What is opportunity management and how important is the mindset?
Opportunities and risks – a question of perspective
Many companies today operate in a rapidly changing business world. The term VUCA as an acronym for volatility, uncertainty, complexity and ambiguity is commonplace for these companies. Risks and opportunities influence entrepreneurial activity. Opportunity management refers to all aspects of the systematic identification, analysis, evaluation and prioritisation of opportunities, including the definition of measures, the realisation of these measures and success control.
In some publications, opportunity management is also defined as the conscious handling of savings and the optimisation of costs and deadlines. However, such an interpretation contradicts the fundamental effects of risks and opportunities, of risk management and opportunity management. The consideration of risks is very important for many organisations, but a risk is often – and rightly – seen as something negative. A risk is something insecure and it is not known whether it will occur. But it is the same with an opportunity. Even with an opportunity, it is not foreseeable whether it can be realised. It is also a (positive) deviation from a plan.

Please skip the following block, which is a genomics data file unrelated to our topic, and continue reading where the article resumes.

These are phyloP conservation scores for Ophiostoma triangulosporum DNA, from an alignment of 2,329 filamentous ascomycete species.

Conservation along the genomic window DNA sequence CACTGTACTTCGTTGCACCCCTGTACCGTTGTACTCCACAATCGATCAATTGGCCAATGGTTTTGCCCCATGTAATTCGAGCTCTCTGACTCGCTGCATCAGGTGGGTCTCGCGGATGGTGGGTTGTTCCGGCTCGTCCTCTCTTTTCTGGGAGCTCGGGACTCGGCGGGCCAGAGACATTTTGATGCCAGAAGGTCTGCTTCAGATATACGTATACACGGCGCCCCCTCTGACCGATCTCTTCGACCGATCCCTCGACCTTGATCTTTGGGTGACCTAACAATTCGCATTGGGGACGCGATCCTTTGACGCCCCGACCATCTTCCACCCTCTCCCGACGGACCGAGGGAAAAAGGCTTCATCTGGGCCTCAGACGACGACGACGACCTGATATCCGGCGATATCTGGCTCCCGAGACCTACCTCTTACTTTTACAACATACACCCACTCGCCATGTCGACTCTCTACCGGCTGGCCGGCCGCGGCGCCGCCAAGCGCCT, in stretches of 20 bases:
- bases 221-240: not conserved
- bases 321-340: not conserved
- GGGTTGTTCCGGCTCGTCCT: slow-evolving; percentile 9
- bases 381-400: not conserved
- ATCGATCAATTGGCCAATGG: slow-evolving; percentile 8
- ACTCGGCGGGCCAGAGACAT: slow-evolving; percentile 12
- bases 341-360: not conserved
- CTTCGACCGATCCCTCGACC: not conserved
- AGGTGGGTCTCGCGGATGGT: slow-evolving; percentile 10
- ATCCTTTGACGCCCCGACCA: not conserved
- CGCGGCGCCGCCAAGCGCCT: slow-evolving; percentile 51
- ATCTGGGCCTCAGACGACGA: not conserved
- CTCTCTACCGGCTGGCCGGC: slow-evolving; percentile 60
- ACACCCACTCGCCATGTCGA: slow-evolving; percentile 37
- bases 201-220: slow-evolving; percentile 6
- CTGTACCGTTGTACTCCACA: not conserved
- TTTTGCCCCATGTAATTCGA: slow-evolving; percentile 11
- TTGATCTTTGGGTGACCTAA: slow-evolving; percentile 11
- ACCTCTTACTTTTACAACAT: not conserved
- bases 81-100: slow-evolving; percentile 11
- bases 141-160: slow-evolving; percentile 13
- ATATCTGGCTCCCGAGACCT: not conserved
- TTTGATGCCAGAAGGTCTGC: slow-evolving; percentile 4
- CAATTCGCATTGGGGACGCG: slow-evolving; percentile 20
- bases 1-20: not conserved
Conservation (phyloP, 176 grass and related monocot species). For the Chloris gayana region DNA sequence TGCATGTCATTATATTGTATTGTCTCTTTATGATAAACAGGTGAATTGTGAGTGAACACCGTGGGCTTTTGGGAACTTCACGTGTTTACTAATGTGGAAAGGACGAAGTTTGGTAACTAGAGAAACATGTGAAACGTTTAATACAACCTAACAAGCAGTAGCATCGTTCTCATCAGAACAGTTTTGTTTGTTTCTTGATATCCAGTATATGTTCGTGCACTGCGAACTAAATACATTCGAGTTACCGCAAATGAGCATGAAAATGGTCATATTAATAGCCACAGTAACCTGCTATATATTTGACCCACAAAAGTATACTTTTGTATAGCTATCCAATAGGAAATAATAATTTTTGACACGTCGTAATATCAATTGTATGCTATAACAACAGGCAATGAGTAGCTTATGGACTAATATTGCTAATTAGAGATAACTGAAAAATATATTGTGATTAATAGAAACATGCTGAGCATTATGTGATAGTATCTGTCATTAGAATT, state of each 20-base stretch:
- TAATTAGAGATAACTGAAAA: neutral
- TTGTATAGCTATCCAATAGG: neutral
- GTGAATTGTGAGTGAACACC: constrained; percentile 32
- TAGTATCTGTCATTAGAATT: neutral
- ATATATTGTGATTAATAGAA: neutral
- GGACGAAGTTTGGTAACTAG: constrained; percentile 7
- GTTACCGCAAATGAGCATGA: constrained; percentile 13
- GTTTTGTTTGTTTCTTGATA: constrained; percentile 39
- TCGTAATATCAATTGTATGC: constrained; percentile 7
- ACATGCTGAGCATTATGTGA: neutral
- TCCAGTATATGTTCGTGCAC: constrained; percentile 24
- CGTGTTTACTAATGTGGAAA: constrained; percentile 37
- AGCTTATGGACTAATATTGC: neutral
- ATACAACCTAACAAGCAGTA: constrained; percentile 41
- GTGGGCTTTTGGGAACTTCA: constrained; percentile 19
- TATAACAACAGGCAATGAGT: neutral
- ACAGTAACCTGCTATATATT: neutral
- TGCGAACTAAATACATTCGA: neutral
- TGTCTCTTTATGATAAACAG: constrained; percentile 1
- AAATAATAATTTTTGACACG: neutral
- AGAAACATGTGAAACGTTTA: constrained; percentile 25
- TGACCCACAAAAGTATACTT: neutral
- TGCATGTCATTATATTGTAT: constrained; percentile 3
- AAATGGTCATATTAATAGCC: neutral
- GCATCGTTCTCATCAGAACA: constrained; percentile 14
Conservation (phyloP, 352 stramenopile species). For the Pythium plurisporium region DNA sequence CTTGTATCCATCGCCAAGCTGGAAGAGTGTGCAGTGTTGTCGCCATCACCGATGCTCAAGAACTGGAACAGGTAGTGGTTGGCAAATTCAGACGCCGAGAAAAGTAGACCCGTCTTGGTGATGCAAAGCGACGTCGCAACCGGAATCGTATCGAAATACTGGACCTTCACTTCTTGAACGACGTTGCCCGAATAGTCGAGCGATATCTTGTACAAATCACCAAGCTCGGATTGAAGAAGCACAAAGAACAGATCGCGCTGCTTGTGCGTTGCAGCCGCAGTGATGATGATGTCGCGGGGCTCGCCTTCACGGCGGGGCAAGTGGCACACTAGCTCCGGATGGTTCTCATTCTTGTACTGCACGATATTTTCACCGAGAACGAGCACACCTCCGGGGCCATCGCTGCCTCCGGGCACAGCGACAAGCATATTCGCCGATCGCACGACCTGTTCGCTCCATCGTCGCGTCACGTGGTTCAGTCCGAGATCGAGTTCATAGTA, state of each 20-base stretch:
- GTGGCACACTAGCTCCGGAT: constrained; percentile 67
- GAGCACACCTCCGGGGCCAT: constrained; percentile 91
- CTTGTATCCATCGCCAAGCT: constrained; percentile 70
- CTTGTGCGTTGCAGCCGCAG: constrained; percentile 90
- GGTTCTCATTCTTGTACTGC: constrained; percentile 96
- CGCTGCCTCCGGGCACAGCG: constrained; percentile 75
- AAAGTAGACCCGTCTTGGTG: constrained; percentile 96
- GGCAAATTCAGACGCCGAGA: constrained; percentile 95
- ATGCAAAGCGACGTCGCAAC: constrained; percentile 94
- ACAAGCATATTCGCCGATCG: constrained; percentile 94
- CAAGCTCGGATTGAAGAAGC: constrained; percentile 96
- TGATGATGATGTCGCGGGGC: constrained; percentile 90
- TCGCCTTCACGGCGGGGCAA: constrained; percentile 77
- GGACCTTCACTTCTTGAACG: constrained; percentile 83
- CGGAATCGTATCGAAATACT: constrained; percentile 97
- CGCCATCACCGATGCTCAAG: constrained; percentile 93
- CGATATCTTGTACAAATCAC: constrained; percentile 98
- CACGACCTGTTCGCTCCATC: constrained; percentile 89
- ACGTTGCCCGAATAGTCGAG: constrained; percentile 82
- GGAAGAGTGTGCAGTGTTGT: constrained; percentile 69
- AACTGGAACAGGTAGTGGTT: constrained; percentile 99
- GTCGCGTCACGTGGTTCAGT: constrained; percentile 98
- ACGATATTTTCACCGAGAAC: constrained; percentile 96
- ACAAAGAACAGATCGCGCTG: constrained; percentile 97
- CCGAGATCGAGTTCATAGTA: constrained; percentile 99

Opportunity management as mindset
The more complex an environment is, the more unexpected opportunities appear and disappear again just as quickly. This is why opportunity management is above all a mindset. A mindset that also derives opportunities from risks:
- Risk: You want to go by car from A to B and fear a traffic jam.
- Derived chance: You travel by train from A to B and use the travel time for reading.
Especially in the context of VUCA, it is important for companies to recognise opportunities and implement them. Of course, it is also advisable in opportunity management to use classic elements such as stakeholder management, a business case or projects to develop new solutions. Opportunities must be identified, analysed and evaluated, and the best of them used.
Effectuation is an independent, non-causal decision-making logic that company founders use above all in situations of uncertainty. Further information can be found here »